Sunday, October 08, 2006

Crock Pot Yarn Dyeing

I posted this yarn on some websites I frequent & have gotten several request for the instructions, so I figured I'd put it out there. The internet is such a strange & wonderful world - I have been told that crock pot instructions using this dye method are not easy to find. I am on the quest to elevate my blog to the top of google searches - try googling "Erdal Lazer" yarn - I am second only to ebay if any is listed at that time, which proves the inadequacy of the company's marketing skills - I personally think I should get free yarn for that, but I digress.

First of all, I can not claim credit for these directions. I will give them too you just as my knitting friend Ronda in Fort Worth gave them to me. I met her for the first time on the same day I saw this beautiful yarn that she had dyed & I thought she was entirely clever. Here we are months & months later & I still think so.

For my crockpot dyeing mission I used Wilton's Icing Dye. I think I got mine at Hobby Lobby for a few dollars, but I've also seen it at Michael's & similar stores. It apparently comes in varies consistencies but I used the paste. The yarn in the picture shown above was made with black dye. Just black - can you believe it? Apparently they get the dark colors by blending other colors so they split when you cook them & this is what you get. I also tried using the burgundy color but I just got pink yarn, so if you use something dark like purple or dark green or something similar, and it splits to give you varigated yarn, PLEASE let me know - I don't dye yarn to get one color - to me it just isn't as interesting.

This particular yarn is Paton's Merino Wool in an ecru color - any animal fiber should work. I started by taking it out of the skein & wrapping it in a hank, then tie it LOOSELY with a scrap piece of yarn (if you use acryllic you will see just how true it is that acryllic won't absorb dye -very). When I say tie loosely I mean it - you can see in the picture that some of the areas I tied didn't take as much, in some cases any, dye. I have a bigger crockpot - it's 4 quarts as far as I can tell - and that is what I used. Sidenote: If you don't have one, they are often at garage sales for a few dollars. I put the yarn in my crockpot & added enough water to cover the yarn. Then I put in a quick pour of white vinegar - that sets the color in the yarn & also makes it smell like.....vinegar. I let the yarn sit in the vinegar water with the crockpot off for about an hour. I took a butter knife & dipped the tip of it into the dye paste & pulled it out - there was maybe a 1/2 teaspoon of dye on there? That is PLENTY enough. Take the butter knife with the dye on it & stab the yarn in 3 or 4 or 5 spots until the knife is empty. Let the yarn cook on high for several hours - I check it every hour or so but you'll know when the yarn has taken all of the dye because the water will be clear - or very nearly clear.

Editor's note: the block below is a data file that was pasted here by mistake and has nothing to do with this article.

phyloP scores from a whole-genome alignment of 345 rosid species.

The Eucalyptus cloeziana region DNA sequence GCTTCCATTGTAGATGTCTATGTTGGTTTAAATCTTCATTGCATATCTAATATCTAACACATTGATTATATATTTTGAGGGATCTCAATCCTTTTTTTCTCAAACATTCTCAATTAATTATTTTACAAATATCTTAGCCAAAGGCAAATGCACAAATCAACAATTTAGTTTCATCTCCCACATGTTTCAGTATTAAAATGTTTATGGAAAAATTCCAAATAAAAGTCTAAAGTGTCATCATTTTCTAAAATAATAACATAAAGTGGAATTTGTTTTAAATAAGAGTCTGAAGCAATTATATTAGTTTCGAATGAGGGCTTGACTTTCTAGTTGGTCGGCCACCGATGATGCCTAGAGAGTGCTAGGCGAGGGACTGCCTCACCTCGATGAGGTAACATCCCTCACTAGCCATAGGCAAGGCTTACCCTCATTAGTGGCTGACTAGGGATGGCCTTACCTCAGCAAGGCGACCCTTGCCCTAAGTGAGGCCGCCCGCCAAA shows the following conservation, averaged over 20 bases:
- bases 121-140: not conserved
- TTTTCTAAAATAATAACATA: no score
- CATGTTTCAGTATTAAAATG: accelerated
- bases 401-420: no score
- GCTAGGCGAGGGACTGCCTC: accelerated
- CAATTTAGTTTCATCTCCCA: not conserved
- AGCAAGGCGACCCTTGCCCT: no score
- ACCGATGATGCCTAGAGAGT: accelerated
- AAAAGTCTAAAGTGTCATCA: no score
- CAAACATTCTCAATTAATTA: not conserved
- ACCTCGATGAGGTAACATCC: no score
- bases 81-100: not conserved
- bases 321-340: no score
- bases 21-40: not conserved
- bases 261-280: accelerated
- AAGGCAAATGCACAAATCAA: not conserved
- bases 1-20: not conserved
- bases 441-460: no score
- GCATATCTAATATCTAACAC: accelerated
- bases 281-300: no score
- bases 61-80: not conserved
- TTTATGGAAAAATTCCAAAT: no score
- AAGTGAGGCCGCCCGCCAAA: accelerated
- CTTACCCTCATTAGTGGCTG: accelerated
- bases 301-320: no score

To be honest I'm not sure if some of my method is overkill & what I made up myself - like letting the yarn sit that long, but I do know that it needs to be saturated. So take these non-professional directions with that in mind. Some people want exact times & measurements & I understand that - I'm usually that person. What I've had to convince myself of is that this is ART & you can use these guidelines or experiment - the products are generally pretty inexpensive & dyeing is so fun.


Knitting Rose said...

WOW, I am impressed. That is pretty and you make it sound so easy. I must give it a shot. Since you are using food freindly dyes - you can still use your crockpot for food - right? I just don't know if I can ever do that. But I sure want to try. Don't you LOVE learning knew things?

Jinky said...

am sure the dyed yarn is beautiful, unfortunately, can't seem to see the photo. Would love to see, can you show me where to look for the photo?